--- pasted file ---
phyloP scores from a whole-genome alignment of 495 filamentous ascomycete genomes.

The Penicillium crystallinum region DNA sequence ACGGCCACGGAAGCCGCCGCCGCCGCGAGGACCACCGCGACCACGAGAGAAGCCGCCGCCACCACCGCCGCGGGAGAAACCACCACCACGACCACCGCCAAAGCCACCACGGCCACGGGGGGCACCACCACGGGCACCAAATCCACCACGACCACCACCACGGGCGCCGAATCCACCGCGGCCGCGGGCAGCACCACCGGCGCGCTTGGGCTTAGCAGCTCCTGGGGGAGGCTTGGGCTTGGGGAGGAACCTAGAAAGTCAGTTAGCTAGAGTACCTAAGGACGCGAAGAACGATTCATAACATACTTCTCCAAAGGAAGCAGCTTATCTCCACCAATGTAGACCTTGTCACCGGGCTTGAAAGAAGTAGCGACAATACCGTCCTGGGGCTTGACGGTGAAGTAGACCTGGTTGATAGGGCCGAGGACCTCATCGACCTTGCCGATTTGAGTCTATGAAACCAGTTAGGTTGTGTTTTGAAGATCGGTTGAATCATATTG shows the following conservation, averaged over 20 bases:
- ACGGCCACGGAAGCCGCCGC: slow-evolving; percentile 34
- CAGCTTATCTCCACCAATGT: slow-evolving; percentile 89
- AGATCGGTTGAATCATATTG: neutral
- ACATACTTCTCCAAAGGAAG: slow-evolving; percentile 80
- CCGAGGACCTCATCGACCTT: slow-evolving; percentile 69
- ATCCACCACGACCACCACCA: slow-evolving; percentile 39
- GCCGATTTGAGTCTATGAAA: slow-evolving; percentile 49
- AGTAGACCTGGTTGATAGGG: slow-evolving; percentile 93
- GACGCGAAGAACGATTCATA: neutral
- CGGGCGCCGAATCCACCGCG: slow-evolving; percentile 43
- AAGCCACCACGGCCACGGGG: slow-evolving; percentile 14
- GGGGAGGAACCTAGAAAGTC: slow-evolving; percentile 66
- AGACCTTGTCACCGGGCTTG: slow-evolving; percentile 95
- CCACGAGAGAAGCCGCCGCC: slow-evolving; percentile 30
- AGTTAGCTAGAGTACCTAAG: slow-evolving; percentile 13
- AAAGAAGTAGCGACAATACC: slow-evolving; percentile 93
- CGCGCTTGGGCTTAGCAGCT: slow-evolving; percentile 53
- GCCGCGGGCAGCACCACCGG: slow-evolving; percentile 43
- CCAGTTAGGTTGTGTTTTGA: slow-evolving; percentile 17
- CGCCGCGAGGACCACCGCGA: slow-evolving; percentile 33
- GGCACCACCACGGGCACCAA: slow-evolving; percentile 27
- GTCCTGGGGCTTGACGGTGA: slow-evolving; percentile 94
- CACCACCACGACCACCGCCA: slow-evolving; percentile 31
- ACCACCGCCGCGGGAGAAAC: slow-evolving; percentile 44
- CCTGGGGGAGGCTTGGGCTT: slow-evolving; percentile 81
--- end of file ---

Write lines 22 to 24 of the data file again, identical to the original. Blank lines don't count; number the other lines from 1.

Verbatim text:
- CGCCGCGAGGACCACCGCGA: slow-evolving; percentile 33
- GGCACCACCACGGGCACCAA: slow-evolving; percentile 27
- GTCCTGGGGCTTGACGGTGA: slow-evolving; percentile 94